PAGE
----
In a recent survey of 100 security executives from companies having revenues of $100 million or more, a majority 80% advocated the use of intelligence-gathering and situational awareness-building as key to defending their networks.
More the half (54%) of the IT security executives surveyed believed their companies would be well served if they were legally allowed to strike back either defensively or pre-emptively at those seeking to attack their network infrastructures, according to the survey which was commissioned by security vendor CounterTack.
Another 27% said they wouldn't mind launching an offensive against an attacker if such a move would help law enforcement.
A growing number of organizations have begun breaking back into servers and networks belonging to their attackers to see what data might have been stolen from them, or to disrupt the attackers command and control capabilities, said Richard Stiennon, a principal at IT-Harvest who contributed to the report.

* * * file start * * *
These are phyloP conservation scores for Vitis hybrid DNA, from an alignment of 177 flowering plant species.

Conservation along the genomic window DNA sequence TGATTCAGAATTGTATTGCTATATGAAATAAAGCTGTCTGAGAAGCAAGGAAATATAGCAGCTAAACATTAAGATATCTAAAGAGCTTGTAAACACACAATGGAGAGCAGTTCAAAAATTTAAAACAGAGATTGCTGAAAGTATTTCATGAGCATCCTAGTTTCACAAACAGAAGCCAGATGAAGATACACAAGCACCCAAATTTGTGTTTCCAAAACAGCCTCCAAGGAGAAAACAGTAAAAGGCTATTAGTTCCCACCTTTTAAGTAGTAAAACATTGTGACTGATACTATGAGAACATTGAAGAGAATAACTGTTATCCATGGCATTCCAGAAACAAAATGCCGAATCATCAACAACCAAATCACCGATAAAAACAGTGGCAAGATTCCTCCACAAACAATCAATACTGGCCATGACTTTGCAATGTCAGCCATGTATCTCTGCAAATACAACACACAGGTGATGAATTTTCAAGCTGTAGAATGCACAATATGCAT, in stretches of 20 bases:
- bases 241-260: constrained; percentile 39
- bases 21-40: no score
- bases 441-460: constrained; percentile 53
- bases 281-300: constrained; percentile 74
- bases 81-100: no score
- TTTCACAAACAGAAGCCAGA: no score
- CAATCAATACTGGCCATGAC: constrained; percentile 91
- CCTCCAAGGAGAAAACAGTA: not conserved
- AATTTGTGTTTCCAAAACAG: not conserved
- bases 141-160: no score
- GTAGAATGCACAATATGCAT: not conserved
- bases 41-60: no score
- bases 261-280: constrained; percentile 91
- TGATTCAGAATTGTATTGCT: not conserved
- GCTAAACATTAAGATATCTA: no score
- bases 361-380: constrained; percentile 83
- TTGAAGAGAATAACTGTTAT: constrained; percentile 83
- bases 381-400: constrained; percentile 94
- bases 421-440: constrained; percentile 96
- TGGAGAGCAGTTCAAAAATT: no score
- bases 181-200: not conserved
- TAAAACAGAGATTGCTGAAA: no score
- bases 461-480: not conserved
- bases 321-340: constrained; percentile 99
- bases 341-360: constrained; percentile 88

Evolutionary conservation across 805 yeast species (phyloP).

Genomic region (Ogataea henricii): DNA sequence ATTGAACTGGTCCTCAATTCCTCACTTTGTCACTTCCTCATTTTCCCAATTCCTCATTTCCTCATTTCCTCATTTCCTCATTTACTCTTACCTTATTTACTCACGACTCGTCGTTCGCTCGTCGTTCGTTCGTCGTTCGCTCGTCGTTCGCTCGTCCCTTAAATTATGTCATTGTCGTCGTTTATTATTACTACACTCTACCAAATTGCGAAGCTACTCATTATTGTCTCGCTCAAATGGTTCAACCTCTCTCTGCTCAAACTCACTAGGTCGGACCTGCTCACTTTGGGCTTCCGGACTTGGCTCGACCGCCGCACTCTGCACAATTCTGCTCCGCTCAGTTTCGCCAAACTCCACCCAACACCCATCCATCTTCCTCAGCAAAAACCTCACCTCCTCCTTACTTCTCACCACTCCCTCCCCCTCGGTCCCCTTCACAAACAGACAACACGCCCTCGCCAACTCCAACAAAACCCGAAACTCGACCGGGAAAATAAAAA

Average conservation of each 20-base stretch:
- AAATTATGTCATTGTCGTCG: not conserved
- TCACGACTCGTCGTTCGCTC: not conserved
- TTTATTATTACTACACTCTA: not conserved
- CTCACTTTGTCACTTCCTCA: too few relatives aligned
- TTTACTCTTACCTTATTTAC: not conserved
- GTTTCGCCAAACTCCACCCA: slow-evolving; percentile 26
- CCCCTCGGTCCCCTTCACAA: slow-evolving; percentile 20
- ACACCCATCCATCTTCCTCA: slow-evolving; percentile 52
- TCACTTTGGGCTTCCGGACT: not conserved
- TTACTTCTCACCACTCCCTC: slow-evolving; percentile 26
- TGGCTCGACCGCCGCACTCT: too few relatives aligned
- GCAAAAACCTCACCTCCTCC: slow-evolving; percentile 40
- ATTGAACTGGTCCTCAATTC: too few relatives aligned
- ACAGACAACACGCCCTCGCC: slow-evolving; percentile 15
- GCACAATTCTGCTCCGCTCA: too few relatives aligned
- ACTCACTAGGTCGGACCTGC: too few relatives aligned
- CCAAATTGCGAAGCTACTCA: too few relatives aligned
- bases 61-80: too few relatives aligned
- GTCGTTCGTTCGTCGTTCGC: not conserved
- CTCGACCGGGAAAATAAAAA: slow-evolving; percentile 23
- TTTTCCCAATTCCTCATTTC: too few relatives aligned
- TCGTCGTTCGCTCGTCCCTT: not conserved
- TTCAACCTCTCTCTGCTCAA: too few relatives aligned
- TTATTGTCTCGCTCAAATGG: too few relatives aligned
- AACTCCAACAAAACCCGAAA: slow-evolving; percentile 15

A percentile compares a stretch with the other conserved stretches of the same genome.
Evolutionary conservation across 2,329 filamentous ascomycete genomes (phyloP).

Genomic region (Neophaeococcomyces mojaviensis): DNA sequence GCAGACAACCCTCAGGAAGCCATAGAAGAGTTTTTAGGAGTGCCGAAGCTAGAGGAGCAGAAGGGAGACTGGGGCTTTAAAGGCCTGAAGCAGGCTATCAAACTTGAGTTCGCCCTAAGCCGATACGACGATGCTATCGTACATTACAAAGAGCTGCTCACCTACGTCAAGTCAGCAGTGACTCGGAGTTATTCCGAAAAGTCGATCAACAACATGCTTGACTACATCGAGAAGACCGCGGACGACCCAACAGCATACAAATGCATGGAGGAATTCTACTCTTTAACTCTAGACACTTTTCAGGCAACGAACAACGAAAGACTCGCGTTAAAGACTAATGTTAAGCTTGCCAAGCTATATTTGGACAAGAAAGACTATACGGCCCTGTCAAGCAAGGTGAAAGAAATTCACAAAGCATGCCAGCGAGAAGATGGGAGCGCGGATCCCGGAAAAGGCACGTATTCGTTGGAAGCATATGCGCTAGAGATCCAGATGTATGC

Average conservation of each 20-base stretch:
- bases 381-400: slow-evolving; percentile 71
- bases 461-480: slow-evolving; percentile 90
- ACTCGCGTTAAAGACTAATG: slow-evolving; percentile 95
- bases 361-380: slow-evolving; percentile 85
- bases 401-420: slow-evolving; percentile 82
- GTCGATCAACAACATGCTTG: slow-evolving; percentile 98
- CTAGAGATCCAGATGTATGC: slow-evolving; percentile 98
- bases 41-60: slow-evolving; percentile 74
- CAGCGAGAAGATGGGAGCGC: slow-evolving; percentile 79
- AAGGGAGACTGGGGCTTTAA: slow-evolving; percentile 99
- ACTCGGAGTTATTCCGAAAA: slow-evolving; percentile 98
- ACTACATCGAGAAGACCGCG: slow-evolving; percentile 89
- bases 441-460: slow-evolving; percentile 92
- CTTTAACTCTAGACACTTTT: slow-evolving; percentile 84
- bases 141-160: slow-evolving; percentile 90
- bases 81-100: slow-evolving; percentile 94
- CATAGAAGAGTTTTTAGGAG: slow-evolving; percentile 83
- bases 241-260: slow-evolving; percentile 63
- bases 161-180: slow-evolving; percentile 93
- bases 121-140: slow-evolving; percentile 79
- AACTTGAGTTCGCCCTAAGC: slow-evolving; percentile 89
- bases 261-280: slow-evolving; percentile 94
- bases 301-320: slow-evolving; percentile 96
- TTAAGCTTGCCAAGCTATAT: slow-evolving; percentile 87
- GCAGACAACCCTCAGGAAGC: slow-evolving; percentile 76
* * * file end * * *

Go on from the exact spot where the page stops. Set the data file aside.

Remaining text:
"All of a sudden it has become a bit of the Wild West out there," said Stiennon.
Jaikumar Vijayan covers data security and privacy issues, financial services security and e-voting for Computerworld. Follow Jaikumar on Twitter at @jaivijayan or subscribe to Jaikumar's RSS feed. His e-mail address is firstname.lastname@example.org.
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